Middlebury selectboard eyes tight town budget

MIDDLEBURY — At their Tuesday meeting, members of the Middlebury selectboard adopted an updated town plan (see story, Page 1A), as well as eyed next year’s town spending plan and considered town waterways.
The Middlebury selectboard agreed, as a first step, to try and limit the fiscal year 2013-14 municipal budget to a 5.5-cent increase on the municipal tax rate, which currently stands at 86.36 cents per $100 in property value. Middlebury Town Manager Kathleen Ramsay noted the first draft of the 2013-14 budget would require an increase of 7.5 cents to support. A penny on the tax rate is equivalent to around $72,000.
The current municipal budget features spending of $8,420,920 for the 2012-2013 fiscal year.
Particularly distressing to selectboard members is the fact that more than three cents of the rate increase is associated with required debt service on the Middlebury fire station upgrades and the need to fortify the town’s lagging fund balance. In addition, officials are expecting an increase in the cost of health care premiums.
“I think 7.5 cents is just too much,” Selectman Victor Nuovo said, echoing his colleagues’ impressions.
Ramsay will ask department heads to go back and see what they might sacrifice to lower their budget requests. The board will also look at the capital improvement plan and proposed new positions to see if more money can be saved in those areas.
In other action on Tuesday, the Middlebury selectboard:
•  Held public hearings on proposed zoning and subdivision amendments relating to the National Flood Insurance Program (NFIP) and a Fluvial Erosion Hazard zone affecting residents living close to local waterways. The planning commission began working on the proposed zoning amendments in 2010, following a Vermont Agency of Natural Resources review of the town’s administration of its flood hazard area regulations under the NFIP. The NFIP requires that communities maintain certain minimum zoning regulations in order to be eligible for Federal Emergency Management flood disaster assistance, according to Middlebury Town Planner Fred Dunnington. The ANR reviewers recommended that Middlebury tighten up some of its regulations in order to continue to meet NFIP eligibility standards.
Meanwhile, the Fluvial Erosion Hazard zone is being proposed as a means of protecting water quality, fish and wildlife habitat, natural beauty of the shore lands and riparian buffer areas — as well as to prevent erosion — along waterways in town. The zone is being proposed along the Otter Creek, the Middlebury River and Muddy Branch (downstream from Route 116).
The new proposed zoning rules have generated concern among residents with homes along rivers — particularly folks in East Middlebury. The new rules place some restrictions on the way property can be improved within the proposed NFIP and Fluvial Erosion Hazard zones. The selectboard heard concerns from some affected property owners, including East Main Street resident Leslie Wright, who are concerned about how the new zoning could affect their property values and insurance rates.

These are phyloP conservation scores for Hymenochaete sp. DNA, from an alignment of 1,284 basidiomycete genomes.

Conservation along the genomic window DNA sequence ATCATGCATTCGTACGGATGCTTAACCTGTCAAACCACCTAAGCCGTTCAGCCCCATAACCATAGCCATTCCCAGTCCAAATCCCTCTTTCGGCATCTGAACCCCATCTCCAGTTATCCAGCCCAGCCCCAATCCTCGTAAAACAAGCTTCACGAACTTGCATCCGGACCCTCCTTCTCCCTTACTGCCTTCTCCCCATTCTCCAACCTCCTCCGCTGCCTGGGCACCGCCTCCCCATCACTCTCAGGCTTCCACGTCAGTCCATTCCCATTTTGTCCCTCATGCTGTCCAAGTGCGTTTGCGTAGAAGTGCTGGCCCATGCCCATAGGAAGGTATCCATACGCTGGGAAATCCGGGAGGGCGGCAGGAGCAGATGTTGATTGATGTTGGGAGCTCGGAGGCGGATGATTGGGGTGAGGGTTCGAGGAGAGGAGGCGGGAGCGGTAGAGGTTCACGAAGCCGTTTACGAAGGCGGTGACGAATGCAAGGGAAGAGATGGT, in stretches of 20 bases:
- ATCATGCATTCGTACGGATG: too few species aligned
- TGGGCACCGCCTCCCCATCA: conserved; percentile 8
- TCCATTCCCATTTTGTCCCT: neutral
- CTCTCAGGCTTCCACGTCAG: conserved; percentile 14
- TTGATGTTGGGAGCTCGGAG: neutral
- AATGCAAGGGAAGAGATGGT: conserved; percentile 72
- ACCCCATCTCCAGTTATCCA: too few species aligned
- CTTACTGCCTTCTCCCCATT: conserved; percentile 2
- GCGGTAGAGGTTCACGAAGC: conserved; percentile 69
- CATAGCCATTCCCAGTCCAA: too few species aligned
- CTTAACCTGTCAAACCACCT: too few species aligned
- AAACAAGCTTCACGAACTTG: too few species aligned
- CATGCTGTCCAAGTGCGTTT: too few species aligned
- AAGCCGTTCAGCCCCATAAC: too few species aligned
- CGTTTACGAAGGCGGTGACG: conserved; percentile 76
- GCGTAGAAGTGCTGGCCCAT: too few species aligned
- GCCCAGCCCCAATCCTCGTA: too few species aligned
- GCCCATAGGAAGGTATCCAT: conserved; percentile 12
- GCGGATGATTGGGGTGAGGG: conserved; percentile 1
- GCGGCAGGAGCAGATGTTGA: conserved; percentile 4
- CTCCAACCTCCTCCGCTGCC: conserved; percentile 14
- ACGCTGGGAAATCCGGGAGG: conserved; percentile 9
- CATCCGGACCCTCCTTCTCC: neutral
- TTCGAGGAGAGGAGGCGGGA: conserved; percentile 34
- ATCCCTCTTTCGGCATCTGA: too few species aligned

The board will take additional testimony during the weeks to come before deciding on whether to approve the suggested changes.
•  Picked the Waterbury-based company Milone & MacBroom to conduct an engineering analysis of the Middlebury River. That project, which the firm will perform for a fee of $34,485, will include working with the community and a technical team (including state and federal regulators) to develop a shared vision for the river based on science that includes reducing flood risks to residents and the general public; improving property protection; reducing long-term infrastructure management costs; reducing the need for in-stream channel management activities around town infrastructure; and enhancing river functions, including in-stream and terrestrial habitat, flood and sediment storage capacity and water quality improvements through reduced bank erosion.
•  Agreed to draft a conditional letter of support for Vermont Gas’ proposed natural gas pipeline extension into Addison County. The board had a letter ready to sign, but agreed to revise it after hearing from several residents who pointed out the volatility of natural gas in terms of its negative impacts on the environment and its tenuous status right now as a “cheap” fossil fuel.
Resident Ross Conrad added that society should be weaning itself off of fossil fuels and toward renewable energy solutions. With that in mind, he said, endorsing a multi-million-dollar pipeline project for natural gas would be counter-intuitive to the goal of stopping society from digging itself a deeper hole in its dependency on fossil fuels.
“Vermont Gas is handing us another shovel,” he said.
Other residents pointed to the use of harmful chemicals in the practice of hydraulic fracking (sometimes used in the excavation of natural gas) and disasters that could result from pipeline breaks.
The selectboard agreed to revise its letter of support in deference to the concerns voiced by residents on Tuesday.
Reporter John Flowers is at [email protected].

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